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Investment Implications of Cloud Computing

Cloud computing will be disruptive to traditional data-center technology vendors.

Sunit Gogia, 03/30/2010

The impact of cloud computing on the enterprise computing landscape is reminiscent of the shift from big mainframe systems to client server computing in the '90s. A step change in the economics of computing is driving this transformation and creating opportunities for new providers, while threatening the established business models of traditional application software and data center technology vendors. Established vendors such as Microsoft MSFT, SAP SAP, Cisco CSCO, IBM IBM, HP HPQ, Dell DELL, EMC EMC, and NetApp NTAP could face significant headwinds as public cloud computing gains customer acceptance.

The Public Cloud
Cloud computing has evolved into a broad term encompassing all manner of remotely delivered computing resources and services. Broadly speaking, uniform IT services provided remotely to multiple customers from third-party controlled data centers have been christened the "public cloud."

The public cloud generally features large scale data centers comprised of commodity hardware orchestrated by custom management software. There is a wide variety of public cloud services, but most share the following attributes:

* Utility Model: Customers pay for public cloud computing services on a subscription or metered basis, replacing fixed up-front IT capital expenditures with variable operating expenses.

* Elastic Resources: Customers can access additional cloud computing capacity as needed, thereby eliminating the need to permanently provision capacity for peak demand.

* Shared Resources: Users share computing resources with other customers using virtual rather than physical data and processing partitions.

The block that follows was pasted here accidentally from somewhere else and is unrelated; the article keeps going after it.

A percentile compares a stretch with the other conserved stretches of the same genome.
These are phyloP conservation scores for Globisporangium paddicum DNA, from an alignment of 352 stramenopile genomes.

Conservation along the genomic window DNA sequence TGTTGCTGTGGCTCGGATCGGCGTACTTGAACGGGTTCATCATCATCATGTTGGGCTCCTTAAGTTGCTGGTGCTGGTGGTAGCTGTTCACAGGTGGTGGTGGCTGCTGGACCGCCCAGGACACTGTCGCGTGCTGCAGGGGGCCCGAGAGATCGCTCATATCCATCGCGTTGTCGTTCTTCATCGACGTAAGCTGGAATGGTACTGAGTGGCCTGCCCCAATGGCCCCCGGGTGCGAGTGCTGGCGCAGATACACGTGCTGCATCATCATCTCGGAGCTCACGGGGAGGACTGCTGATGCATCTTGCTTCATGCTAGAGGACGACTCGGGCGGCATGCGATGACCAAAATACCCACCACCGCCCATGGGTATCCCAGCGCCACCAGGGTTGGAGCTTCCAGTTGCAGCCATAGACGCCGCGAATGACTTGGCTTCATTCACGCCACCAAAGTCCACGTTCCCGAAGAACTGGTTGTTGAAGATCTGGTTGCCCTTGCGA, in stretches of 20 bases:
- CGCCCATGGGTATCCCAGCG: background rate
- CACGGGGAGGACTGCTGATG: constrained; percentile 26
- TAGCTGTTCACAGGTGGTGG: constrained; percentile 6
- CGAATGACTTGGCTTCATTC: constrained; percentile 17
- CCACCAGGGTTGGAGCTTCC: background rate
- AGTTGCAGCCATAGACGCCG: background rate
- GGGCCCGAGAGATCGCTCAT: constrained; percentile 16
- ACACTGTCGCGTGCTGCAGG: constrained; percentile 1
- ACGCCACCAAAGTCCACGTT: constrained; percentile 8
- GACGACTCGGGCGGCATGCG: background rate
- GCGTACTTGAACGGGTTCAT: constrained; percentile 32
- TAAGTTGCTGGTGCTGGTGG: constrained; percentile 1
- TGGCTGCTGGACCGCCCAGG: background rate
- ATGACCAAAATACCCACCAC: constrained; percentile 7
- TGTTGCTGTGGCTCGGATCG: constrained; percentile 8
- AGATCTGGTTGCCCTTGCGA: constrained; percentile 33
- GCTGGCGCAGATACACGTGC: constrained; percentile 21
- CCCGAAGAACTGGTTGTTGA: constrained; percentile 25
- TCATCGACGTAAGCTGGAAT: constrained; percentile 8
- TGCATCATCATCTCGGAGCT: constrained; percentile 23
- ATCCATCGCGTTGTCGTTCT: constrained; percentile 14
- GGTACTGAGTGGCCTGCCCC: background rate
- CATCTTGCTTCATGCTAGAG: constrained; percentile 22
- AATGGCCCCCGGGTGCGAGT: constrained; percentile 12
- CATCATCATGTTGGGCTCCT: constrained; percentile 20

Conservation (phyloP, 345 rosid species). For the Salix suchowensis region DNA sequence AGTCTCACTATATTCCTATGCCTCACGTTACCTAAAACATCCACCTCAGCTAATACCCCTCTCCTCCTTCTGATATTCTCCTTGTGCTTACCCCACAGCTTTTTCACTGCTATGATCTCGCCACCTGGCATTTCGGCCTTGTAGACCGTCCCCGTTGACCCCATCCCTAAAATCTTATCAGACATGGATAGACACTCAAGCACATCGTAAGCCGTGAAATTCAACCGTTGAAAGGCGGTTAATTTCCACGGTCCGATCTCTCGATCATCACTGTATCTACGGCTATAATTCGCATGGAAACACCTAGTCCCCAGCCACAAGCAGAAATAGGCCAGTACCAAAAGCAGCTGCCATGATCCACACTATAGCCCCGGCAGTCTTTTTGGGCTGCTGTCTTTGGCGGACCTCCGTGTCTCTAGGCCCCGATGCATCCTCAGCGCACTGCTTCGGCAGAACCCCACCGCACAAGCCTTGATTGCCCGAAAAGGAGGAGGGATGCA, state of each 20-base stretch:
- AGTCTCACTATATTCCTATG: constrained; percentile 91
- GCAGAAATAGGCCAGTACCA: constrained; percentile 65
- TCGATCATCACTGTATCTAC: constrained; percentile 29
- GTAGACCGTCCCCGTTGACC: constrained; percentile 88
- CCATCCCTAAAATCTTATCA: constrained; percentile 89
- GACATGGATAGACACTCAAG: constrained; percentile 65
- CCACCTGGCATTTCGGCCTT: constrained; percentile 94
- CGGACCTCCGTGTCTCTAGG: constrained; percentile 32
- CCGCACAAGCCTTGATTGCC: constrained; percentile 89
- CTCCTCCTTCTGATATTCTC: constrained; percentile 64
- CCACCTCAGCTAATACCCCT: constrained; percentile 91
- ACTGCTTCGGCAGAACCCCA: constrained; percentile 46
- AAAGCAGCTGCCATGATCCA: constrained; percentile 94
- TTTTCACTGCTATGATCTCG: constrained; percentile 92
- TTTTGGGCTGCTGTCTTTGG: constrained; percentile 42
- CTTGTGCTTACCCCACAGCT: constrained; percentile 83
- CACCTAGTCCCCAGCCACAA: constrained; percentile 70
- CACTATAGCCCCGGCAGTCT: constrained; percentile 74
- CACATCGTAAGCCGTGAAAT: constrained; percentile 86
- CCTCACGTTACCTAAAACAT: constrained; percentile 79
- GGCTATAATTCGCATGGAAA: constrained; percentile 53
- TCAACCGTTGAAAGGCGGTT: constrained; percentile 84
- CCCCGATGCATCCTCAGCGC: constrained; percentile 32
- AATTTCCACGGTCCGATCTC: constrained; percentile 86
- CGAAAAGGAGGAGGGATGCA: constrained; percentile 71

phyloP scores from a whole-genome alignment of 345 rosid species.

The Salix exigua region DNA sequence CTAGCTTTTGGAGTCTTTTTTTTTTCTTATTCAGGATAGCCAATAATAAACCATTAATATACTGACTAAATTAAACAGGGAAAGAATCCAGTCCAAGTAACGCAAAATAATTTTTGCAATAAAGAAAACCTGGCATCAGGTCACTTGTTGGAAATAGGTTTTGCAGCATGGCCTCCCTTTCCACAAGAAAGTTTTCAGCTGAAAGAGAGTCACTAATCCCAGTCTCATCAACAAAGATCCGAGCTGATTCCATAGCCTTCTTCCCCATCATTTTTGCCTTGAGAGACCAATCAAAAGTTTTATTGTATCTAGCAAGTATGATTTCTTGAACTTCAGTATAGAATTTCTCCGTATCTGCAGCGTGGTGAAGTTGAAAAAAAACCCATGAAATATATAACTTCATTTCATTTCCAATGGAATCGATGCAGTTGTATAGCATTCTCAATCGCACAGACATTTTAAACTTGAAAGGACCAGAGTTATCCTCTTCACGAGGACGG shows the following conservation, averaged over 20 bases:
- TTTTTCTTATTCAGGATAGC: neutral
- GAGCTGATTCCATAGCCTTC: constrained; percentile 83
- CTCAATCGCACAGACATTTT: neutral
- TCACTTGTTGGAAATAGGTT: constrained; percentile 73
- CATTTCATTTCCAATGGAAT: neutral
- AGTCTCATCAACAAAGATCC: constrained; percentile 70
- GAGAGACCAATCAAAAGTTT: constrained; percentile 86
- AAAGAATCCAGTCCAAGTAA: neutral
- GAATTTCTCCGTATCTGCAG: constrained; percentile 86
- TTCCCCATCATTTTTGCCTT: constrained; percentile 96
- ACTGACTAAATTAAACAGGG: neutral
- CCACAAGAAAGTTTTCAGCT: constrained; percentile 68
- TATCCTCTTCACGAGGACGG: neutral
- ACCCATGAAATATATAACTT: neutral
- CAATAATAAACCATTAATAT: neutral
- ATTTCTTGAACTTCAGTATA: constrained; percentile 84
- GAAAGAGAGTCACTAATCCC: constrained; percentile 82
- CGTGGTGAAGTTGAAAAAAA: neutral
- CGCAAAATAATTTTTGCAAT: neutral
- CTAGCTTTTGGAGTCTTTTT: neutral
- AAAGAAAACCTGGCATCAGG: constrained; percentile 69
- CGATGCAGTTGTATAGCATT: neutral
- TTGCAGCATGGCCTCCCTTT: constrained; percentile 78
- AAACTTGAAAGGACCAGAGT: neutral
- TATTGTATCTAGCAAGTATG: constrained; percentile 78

For the purpose of this discussion, we segment the public cloud market based on the tier of service provided, with each tier sharing certain economic characteristics. A conceptual representation of the service tiers is shown below. Computing infrastructure (servers, storage, networking) forms the physical foundation on which software platforms (application runtime environments, databases) are installed. End-user applications such as customer relationship management software are built and deployed on the software platform. Public cloud customers can lease capacity at any tier: software applications (software-as-a-service), software platform (platform-as-a-service), or raw infrastructure (infrastructure-as-a-service).

Software-as-a-service has the longest track record among cloud services and growth remains strong, but barriers to entry are lower than traditional on-premise application software. SaaS involves software applications running in remote data centers accessed by customers over the Internet. In its most scalable form, vendors employ a multitenant approach where the same basic software is shared by multiple customers, with some opportunity for customization. Customers benefit from the subscription model as well as ease of adoption and management--accessing a new SaaS service can be as easy as pointing a web browser to a specific web address. The list of SaaS vendors is very long and growing by the day, but prominent examples include  Salesforce.com CRM and  NetSuite N.

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